Very few women (and men) fully understand the legal and financial implications that their partners’ actions have when married. Whether it’s purposeful denial of reality or that someone lacked the capacity to understand the math involved, you are still responsible. It often feels like someone has to be truly burned in order to learn lessons of “conscious coupling.”
There’s just no explanation for my love of pop culture or “trash TV.” Maybe it’s my fascination at the incredibly private things that people feel compelled to reveal about themselves in a completely unfiltered era.
Season one of RHONJ (Real Housewives…) opened with Teresa Guidice, married to contractor Joe. She was putting the finishing touches on their multi-million-dollar dream New Jersey “McMansion.” I was immediately hooked when she explained that they had to build a home because it would be disgusting to move into a used home that had been lived in by other people: “I skeeve” were her words.
The dream came at a huge price: On March 4, 2014, Teresa and Joe entered a guilty plea to 41 counts of fraud, following a deal struck with federal prosecutors. The couple was accused of engaging in bank, mail, wire, and bankruptcy fraud, which allegedly saw them net over $5 million over a 10-year period. On October 2, 2014, Teresa was sentenced to 15 months in a federal prison, rather than probation, due to her “blatant disrespect by filing sloppy and incomplete financial disclosures.” When she was released, the IRS also liened them for back taxes including failure to file tax returns for 2004-2008 when he earned only $1 million over the course of four years.
This leads us back to our original question: How do you believe you can afford (and deserve) a multi-million dollar house while earning less than $250,000 a year?
Until Teresa went to jail, she insisted they did nothing wrong. She only “signed some papers.” She was the “housewife/mom” and that her husband instructed her to sign whatever papers the bank sent. Apparently earning $1.16 an hour in jail and a year spent with real people has taught her a few life lessons.
This season her storyline has been “I’ll never put my John Hancock on anything I don’t understand. I got in trouble because I signed some things I shouldn’t have because I didn’t understand them. But I did my time.” Concise. She also told her 4 children she was “at camp” working on a book. She doesn’t like to use the word prison because “bad people are in prison” and she knows she is a good person. But she was convicted of 41 counts of fraud!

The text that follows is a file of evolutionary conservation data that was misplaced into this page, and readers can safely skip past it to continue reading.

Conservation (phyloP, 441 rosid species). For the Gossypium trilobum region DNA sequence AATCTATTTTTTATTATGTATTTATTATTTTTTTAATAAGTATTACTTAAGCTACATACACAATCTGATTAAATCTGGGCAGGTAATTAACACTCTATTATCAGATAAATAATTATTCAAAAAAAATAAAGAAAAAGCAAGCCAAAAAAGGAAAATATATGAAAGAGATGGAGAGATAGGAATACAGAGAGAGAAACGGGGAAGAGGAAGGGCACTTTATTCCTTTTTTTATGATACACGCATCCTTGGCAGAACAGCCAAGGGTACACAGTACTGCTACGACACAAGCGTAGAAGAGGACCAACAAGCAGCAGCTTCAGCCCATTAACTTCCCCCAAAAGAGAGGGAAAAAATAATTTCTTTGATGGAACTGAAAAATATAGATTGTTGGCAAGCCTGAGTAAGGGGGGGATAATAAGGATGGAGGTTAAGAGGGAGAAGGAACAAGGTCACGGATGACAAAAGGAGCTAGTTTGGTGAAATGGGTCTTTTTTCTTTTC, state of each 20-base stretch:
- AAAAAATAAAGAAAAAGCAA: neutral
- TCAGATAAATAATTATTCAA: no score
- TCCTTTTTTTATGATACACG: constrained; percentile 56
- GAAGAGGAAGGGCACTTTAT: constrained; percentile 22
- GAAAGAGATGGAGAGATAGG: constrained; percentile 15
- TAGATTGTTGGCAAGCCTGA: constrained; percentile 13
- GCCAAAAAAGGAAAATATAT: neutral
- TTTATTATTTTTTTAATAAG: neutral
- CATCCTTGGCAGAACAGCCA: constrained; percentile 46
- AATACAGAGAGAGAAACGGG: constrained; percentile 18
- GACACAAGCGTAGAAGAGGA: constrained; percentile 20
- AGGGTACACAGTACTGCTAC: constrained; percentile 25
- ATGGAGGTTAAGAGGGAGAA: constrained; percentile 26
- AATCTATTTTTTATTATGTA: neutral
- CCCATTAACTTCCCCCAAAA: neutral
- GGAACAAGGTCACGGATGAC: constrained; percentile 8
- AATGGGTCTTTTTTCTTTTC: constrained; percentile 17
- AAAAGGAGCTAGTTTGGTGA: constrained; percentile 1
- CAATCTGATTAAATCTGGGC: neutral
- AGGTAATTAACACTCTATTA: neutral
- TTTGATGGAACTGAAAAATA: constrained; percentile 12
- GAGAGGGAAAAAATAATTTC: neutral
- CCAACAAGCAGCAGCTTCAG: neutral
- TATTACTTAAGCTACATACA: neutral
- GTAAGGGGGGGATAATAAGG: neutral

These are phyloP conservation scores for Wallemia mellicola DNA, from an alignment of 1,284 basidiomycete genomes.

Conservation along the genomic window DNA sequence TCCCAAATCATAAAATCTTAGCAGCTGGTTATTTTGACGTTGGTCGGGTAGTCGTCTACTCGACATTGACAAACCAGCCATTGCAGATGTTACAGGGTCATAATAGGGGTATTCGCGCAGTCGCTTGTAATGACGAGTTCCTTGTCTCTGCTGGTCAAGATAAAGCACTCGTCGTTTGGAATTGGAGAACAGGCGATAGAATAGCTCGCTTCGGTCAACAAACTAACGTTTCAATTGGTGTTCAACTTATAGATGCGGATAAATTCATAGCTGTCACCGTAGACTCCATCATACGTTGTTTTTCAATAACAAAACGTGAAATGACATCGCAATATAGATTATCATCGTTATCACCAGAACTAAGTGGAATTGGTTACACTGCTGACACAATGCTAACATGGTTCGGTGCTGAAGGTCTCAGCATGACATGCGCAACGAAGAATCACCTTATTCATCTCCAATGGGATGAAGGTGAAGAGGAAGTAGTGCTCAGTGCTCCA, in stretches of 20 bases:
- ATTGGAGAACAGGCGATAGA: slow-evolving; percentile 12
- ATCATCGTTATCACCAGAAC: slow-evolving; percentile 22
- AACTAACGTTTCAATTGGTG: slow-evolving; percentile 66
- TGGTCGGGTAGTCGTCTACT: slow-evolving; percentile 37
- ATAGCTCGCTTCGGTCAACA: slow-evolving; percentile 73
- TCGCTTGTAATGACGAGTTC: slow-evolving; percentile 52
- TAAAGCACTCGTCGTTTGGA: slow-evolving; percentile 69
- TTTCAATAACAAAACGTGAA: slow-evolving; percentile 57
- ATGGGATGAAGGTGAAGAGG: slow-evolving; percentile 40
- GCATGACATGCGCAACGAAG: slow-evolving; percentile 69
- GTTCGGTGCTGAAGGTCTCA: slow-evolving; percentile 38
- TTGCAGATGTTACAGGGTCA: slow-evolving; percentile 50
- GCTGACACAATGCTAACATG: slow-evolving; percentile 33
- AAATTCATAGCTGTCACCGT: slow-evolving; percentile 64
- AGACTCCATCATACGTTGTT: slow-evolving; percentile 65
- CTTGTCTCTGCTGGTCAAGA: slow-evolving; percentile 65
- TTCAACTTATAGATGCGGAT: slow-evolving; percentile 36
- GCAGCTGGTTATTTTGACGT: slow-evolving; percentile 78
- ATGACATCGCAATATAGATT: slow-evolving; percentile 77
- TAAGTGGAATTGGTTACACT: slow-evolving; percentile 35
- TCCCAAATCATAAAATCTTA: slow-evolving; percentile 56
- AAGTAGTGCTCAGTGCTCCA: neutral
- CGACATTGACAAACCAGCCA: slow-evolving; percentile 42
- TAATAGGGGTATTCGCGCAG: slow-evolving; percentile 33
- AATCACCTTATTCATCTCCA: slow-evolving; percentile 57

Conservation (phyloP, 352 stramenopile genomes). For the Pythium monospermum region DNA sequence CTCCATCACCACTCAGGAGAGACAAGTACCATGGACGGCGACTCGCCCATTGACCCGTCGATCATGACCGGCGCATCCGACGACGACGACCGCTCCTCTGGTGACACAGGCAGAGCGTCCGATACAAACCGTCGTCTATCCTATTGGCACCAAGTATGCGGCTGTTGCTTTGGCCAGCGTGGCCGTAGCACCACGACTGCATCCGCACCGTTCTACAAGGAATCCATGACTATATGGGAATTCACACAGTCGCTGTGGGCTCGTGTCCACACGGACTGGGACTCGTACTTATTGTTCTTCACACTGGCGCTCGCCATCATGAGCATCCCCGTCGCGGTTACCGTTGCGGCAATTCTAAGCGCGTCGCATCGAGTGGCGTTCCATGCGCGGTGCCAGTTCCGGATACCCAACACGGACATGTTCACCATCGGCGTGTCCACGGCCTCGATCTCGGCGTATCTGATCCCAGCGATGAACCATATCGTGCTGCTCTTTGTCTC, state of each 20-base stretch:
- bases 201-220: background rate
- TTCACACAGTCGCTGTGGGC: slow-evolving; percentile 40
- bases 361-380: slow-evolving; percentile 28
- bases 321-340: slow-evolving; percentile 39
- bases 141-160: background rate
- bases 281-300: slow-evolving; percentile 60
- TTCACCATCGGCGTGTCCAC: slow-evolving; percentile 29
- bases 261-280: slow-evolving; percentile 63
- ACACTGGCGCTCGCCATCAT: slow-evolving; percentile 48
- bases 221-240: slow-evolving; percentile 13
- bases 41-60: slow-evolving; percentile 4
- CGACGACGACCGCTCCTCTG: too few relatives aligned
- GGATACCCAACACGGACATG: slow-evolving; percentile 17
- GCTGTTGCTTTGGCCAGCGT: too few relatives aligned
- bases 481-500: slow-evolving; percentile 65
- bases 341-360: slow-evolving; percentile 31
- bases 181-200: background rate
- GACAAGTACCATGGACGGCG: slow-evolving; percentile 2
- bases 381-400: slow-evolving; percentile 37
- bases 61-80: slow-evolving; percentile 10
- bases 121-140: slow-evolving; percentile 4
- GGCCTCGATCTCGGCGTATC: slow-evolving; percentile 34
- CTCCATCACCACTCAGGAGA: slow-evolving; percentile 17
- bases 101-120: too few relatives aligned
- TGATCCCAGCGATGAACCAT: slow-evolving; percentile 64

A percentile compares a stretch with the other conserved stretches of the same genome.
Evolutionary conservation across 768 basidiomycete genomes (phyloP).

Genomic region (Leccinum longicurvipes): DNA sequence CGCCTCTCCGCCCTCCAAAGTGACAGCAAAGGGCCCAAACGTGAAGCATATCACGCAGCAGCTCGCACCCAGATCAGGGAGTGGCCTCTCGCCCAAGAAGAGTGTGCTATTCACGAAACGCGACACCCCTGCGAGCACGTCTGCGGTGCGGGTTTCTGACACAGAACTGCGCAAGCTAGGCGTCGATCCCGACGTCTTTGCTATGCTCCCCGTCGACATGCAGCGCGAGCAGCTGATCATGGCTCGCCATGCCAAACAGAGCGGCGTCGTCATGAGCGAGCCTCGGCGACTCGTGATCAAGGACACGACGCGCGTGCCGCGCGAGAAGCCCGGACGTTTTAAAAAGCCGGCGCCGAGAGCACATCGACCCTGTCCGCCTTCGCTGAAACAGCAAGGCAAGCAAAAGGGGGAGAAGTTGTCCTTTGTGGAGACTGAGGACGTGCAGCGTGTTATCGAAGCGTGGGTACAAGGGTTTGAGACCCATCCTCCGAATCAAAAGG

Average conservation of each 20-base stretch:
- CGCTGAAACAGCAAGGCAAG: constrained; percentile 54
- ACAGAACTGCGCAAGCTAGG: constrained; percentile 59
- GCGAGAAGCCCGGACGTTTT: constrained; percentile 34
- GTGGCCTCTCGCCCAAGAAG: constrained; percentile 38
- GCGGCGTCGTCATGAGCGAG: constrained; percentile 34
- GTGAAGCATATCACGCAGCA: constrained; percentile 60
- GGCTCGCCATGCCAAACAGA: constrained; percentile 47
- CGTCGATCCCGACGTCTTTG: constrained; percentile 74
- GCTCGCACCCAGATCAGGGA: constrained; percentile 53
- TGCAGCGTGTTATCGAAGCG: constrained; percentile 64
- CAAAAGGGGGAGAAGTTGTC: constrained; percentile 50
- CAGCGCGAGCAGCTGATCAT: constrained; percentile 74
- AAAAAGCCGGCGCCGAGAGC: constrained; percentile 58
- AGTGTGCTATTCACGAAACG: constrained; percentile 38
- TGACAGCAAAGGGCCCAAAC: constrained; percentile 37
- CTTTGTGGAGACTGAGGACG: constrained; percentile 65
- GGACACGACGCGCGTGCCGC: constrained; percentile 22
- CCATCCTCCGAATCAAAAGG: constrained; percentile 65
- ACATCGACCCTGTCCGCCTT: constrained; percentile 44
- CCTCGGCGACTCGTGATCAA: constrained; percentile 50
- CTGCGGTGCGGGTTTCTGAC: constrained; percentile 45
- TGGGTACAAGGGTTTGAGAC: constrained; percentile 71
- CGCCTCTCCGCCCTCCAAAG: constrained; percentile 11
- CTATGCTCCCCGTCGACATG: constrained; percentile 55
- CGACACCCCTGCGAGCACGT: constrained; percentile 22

Our camper lives in a curious mental state: But who would enlighten her about financial issues? Her friends? Dolores, who gives all of her unopened bills to her ex-husband to handle? Dolores says, “We’ve always had a deal: He takes care of the bills and I take care of the kids.” But continuing that deal post divorce is an arrangement in extremis.
She’s also a partner in a million-dollar gym. But Dolores avoids work because she doesn’t like to leave her comfort zone. She is unaware of which credit cards she owns.
While Namaste Teresa counsels Dolores on the dangers of “not being aware of your finances,” I tried to recall all of the cast members who were either under investigation for fraud or in the throes of bankruptcy.
It’s not just housewives (or husbands) from New Jersey. Unfortunately, this is typical of what I often see in my practice—male and female: Insufficient understanding of marital financial obligations under the law. Your future is the sum of your past financial decisions as a couple.
Which financial decisions or arrangements do you feel unclear about? Do you understand what you’ve signed during your marriage? You may be shocked at how those decisions you made will impact your life or your future if you divorce. Let me help you make sense of your financial picture.